Think before you open your mouth in court!

Jackie Vance
Jackie Vance

Unfortunately, in this litigious society, and especially as long-term care professionals, we are sometimes put in a position to open our mouths in court. If you worry about this, relax. You couldn't do any worse than these people.

The snippets below are from a book called "Disorder in the Court" and are things people actually said in court, word-for-word, taken down and published by court reporters.

So take these as a warning: Think before you open your mouth. (And pause twice as long to do so if you're an attorney!)

Attorney: Now doctor isn't it true that when a person dies in his sleep, he doesn't know about it until the next morning? 
Witness:  Did you actually pass the bar exam? 

*   *   *

Attorney: All right nurse.  The youngest son, the 20-year-old, how old is he? 
Witness: He's 20, very close to your IQ.

*   *   *

Attorney: This is your employee ID? 
Witness: Yes.
Attorney: Were you present when your picture was taken? 
Witness: Are you kidding me?   

*   *   *

Attorney: So Mr. Wilson no longer works at your facility? 
Witness: Correct
Attorney: His contract was terminated? 
Witness: I guess you could say that.
Attorney: How was the employee contract terminated? 
Witness: By death. 
Attorney: And by whose death was it terminated? 
Witness: Your Honor, I need a different attorney. Can I get a new attorney?

*   *   *

Attorney: Doctor, how many of your autopsies have you performed on dead people? 
Witness: All of them. The live ones put up too much of a fight.

*   *   *

Attorney: ALL of your responses MUST be oral, OK? What school did you attend? 
Witness: Oral. 

*   *   *

 Attorney: Do you recall the time that you examined the body? 
 Witness: The autopsy started around 8:30 PM. 
 Attorney: And Mr. Denton was dead at the time? 
 Witness: If not, he was by the time I finished. 

*   *   *

Attorney: Are you qualified to take a urine sample? 
Witness: Yes 
Attorney: OK. Hold on a second. (pause) Are you qualified to give a urine sample? 
Witness: Are you qualified to ask that question? 

*   *   *

Attorney: Doctor, before you performed the autopsy, did you check for a pulse? 
Witness: No. 
Attorney: Did you check for blood pressure?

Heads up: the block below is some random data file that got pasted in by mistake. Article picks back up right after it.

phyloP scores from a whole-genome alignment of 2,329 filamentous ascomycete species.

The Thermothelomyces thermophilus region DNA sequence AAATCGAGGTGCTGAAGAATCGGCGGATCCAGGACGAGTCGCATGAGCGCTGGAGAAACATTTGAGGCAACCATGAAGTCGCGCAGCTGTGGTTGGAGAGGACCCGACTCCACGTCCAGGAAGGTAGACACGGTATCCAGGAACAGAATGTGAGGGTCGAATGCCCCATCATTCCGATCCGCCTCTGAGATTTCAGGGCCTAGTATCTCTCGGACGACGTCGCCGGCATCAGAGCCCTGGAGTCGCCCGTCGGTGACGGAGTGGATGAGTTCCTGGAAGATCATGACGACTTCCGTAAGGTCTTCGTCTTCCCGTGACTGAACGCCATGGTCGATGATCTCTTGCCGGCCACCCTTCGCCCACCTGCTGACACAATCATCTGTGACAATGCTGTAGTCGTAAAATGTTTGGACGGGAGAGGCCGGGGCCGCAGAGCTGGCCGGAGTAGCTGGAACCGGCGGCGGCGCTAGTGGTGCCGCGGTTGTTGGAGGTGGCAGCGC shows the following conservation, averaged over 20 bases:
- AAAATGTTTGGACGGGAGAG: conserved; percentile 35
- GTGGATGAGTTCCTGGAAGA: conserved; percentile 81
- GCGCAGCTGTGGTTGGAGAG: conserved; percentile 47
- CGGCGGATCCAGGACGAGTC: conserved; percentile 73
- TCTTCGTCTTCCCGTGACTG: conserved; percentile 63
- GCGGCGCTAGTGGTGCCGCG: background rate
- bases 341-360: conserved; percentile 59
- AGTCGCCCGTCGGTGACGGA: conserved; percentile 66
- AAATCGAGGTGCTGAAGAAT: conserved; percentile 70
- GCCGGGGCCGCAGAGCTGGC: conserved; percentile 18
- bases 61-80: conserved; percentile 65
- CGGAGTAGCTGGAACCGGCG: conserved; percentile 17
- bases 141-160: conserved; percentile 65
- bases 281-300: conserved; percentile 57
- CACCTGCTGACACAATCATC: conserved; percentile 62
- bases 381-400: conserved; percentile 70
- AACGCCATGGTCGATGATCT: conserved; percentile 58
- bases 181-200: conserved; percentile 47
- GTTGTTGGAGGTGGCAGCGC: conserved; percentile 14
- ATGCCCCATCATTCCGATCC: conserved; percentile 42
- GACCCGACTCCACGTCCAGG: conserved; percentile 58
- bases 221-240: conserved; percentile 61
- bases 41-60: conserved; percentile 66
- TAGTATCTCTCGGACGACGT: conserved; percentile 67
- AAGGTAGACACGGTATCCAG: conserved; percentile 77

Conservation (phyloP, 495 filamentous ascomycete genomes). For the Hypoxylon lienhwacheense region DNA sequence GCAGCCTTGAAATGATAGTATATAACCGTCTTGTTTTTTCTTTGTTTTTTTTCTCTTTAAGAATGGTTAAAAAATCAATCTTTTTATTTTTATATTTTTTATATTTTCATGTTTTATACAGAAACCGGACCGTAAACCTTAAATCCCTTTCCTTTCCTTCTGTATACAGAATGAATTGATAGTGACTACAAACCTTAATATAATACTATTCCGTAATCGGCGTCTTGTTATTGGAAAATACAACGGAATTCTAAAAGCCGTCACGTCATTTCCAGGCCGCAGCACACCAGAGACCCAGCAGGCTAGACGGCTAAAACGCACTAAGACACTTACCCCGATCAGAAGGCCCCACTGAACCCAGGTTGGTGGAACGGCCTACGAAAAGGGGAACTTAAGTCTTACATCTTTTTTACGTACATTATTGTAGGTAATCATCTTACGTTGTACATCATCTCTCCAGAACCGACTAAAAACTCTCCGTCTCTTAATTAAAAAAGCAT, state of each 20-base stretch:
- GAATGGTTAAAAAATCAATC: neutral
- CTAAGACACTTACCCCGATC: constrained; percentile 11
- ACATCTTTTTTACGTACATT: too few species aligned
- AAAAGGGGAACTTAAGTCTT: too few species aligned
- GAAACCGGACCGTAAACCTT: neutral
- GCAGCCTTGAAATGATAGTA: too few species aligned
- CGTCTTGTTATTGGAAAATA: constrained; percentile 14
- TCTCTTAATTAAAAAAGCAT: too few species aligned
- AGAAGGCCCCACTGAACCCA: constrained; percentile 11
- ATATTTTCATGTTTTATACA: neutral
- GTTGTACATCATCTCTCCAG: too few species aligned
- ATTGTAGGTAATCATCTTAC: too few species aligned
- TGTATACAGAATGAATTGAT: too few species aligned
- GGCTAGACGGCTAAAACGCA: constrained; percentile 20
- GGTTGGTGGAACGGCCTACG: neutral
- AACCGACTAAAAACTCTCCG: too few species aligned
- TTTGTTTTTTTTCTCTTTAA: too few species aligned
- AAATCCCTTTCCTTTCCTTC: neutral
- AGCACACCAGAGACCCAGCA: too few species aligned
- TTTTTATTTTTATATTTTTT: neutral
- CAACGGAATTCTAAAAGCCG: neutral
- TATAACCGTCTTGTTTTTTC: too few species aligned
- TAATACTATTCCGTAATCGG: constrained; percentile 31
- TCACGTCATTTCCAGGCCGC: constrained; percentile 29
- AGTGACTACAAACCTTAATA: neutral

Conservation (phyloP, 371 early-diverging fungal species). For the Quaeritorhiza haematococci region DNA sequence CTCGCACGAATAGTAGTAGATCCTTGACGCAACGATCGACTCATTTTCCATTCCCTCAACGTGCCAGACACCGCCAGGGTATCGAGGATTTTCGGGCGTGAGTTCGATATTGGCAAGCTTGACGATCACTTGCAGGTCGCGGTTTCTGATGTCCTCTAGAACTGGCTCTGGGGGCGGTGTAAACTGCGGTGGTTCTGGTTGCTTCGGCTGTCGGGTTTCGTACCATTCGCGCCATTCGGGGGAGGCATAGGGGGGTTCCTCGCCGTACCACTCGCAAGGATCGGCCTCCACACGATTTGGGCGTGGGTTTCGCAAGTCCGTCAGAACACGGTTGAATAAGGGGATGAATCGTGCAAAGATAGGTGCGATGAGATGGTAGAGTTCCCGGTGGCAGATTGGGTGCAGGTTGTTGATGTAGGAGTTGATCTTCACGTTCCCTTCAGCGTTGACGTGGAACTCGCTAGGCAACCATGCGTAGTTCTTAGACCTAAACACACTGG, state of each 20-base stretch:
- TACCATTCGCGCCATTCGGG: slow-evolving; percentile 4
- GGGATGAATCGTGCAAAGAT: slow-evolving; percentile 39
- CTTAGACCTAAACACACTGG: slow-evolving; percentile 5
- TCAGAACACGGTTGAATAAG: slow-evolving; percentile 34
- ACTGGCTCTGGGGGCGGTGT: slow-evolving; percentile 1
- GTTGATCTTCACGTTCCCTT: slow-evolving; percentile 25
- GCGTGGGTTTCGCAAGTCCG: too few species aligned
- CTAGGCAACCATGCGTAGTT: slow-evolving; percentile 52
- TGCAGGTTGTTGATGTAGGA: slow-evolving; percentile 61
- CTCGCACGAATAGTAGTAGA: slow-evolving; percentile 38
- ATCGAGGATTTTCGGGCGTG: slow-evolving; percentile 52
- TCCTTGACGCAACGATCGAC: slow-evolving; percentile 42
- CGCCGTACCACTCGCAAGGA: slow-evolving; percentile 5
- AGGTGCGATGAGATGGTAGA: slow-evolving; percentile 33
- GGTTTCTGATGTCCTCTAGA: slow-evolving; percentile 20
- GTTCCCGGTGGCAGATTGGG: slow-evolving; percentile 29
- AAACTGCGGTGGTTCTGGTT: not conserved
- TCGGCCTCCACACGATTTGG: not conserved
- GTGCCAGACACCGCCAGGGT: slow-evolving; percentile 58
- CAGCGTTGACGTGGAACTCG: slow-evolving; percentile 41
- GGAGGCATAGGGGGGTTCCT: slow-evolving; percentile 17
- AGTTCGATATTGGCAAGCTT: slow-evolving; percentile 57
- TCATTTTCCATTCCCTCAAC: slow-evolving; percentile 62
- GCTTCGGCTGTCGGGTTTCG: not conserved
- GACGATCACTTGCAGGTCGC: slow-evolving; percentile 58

Witness: No. 
Attorney: Did you check for breathing? 
Witness: No. 
Attorney: So, then it is possible that the patient was alive when you began the autopsy? 
Witness: No. 
Attorney: How can you be so sure, Doctor? 
Witness: Because his brain was sitting on my desk in a jar. 
Attorney: I see, but could the patient have still been alive, nevertheless? 
Witness: Yes, it is possible that he could have been alive and practicing law. 

At least he didn't say "practicing medicine" or "working as a nurse"! Whew! 

Just keeping it real (and funny),

Nurse Jackie 

The Real Nurse Jackie is written by Jacqueline Vance, RNC, CDONA/LTC, a 2012 APEX Award of Excellence winner for Blog Writing. Vance is a real life long-term care nurse. A nationally respected nurse educator and past national LTC Nurse Administrator of the Year, she also is an accomplished stand-up comedienne. She has not starred in her own national television series — yet. The opinions supplied here are her own and do not necessarily reflect those of her employer or her professional affiliates.

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The Real Nurse Jackie

The Real Nurse Jackie is written by Jacqueline Vance, RNC, CDONA/LTC, a 2012 APEX Award of Excellence winner for Blog Writing. Vance is a real life long-term care nurse. A nationally respected nurse educator and past national LTC Nurse Administrator of the Year, she also is an accomplished stand-up comedienne. The opinions supplied here are her own and do not necessarily reflect those of her employer or her professional affiliates.

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